How To Make The Europa League Matter ?
By Alex Labidou,
How many people have actually watched Fulham’s Remarkable Run In Europe?
Cinderella stories don’t exist in European soccer. The sport is not littered with Goliaths being slain by Davids. Due to a system where resources are everything and revenue sharing doesn’t exist, the reality is the big teams usually have a stranglehold on all possible trophies. Don’t tell that to Fulham though, the tiny club from northwest London has had its sling shot armed and loaded throughout its Europa League campaign.
After another above all odds performance, flawlessly defending a top scoring Hamburg SV side to a goalless draw in their home ground, the possibility of Fulham reaching Europa League final is very real. The irony of their result could be the fact that they will be in the very same stadium on 12th of May if they succeed in the second leg at home. On the other side will be the winners of the Liverpool/Atletico Madrid tie and in either case should be a very exciting match. This is exactly what UEFA president Michel Platini intended when reformatting the competition’s predecessor, the UEFA cup. Yet the changes can’t stop there. In order to make the Europa league matter, to make it more significant than a second place competition or Europe’s version of the NIT, UEFA has to allow the competition’s winner to participate in the next year’s Champions League playoff format.
The UEFA Cup has a very prestigious history but has stagnated over the past decade due to a variety of reasons. Up until 1992, only the champions of the domestic league could participate in the Champions League. This allowed the UEFA Cup to host some of the top teams in Europe and there was always a diverse mixture of franchises and locales due to the openness of the tournament. When the Champions League was expanded to include domestic runner ups based on co-efficients, the UEFA Cup took a significant hit. After all, if the Champions League can offer significant prize money and television rights across the globe, who would want to participate in a second tier competition that offers substantially less?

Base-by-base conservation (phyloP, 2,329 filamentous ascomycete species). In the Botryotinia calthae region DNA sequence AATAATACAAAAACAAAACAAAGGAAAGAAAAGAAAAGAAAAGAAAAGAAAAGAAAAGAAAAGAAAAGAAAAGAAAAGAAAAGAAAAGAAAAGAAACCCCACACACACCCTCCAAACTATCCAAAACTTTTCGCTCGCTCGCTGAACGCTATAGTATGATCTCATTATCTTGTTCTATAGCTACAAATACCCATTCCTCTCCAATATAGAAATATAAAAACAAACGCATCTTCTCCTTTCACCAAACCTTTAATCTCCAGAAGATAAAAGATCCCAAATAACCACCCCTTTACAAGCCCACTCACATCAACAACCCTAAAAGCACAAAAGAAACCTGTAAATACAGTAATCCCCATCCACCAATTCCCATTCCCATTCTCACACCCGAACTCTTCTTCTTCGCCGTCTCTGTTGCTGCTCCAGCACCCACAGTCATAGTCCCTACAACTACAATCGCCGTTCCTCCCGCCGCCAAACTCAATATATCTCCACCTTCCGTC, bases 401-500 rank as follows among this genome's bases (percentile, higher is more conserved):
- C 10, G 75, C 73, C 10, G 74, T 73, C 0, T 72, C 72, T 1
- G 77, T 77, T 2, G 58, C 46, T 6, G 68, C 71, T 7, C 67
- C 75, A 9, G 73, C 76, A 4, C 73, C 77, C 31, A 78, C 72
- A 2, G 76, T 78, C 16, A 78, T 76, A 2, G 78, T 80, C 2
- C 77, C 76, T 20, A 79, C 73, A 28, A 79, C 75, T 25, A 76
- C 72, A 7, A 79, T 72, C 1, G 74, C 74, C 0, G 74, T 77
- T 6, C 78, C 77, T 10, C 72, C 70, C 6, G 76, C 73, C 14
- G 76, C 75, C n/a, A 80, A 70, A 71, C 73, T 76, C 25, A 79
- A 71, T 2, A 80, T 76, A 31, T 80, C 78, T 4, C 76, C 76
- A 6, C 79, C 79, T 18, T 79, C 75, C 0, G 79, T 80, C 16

This season, Tottenham’s head coach Harry Redknapp actually celebrated the fact that his team wouldn’t have any European ties this season and this is coming from a man who wants his team to play Champions League football next season. The reasoning behind the 63-year old English manager’s excitement was the fact that his team would be participating in fewer games and that the prize money of the Europa League wasn’t worth the potential injuries caused by additional wear and tear. This is an issue that affects all of European soccer. Every team in the continent would love to pursue the Champions League if possible, but very few teams take pride in being a part of the Europa League. If Platini were to take the ultimate gamble and add a significant incentive, the competition would have a huge upswing in interest as teams would risk it all.
For years the formula of reaching the Champions League has been simple. Either inherit a wealthy owner who has the resources to spend millions of dollars consistently every year or borrow against your teams value in the hope that the competition’s revenue would even the balance. Year after year, horror stories continue to unfold about teams who were too ambitious and gambled their financial futures to have a spot in the world’s most prestigious club competition. Look at Leeds United, a team that for years was one of England’s vanguard teams now languishing in the country’s third division. Being overambitious comes with a great cost and now Liverpool is learning the same lesson as the once face of English soccer will miss out on Champions League football next season and the significant revenue it brings. If the Europa League provided an alternative route to the Champions League, it is possible that teams would be able to spend considerably less to reach their ambitions hence less teams would be willing to mortgage their futures for a short term gain. If Platini were to change his stance and if a team like Fulham were to actually win the competition, the landscape of European soccer would changed forever as small teams would have an opportunity to have access to a new source of income and gain global recognition. Year after year, the same complaints of lack of open competition continue to be a problem on the continent, this could be the solution.
Have you ever been to Craven Cottage? Located in a small residential neighborhood, the stadium has such an unassuming aura that you could almost mistake the venue for a pre-war warehouse. The brick exterior of the stadium fits it perfectly in a neighborhood of brownstones. It is the perfect local soccer experience. Imagine if Fulham were able to host a world renowned team like Real Madrid at the Cottage. To have a team with the likes of Cristiano Ronaldo, Kaka, Sergio Ramos and Iker Casillas at the intimate ground that hosts 25,700 boisterous fans. Magic can happen and it is for those reasons that UEFA must reconsider its stance.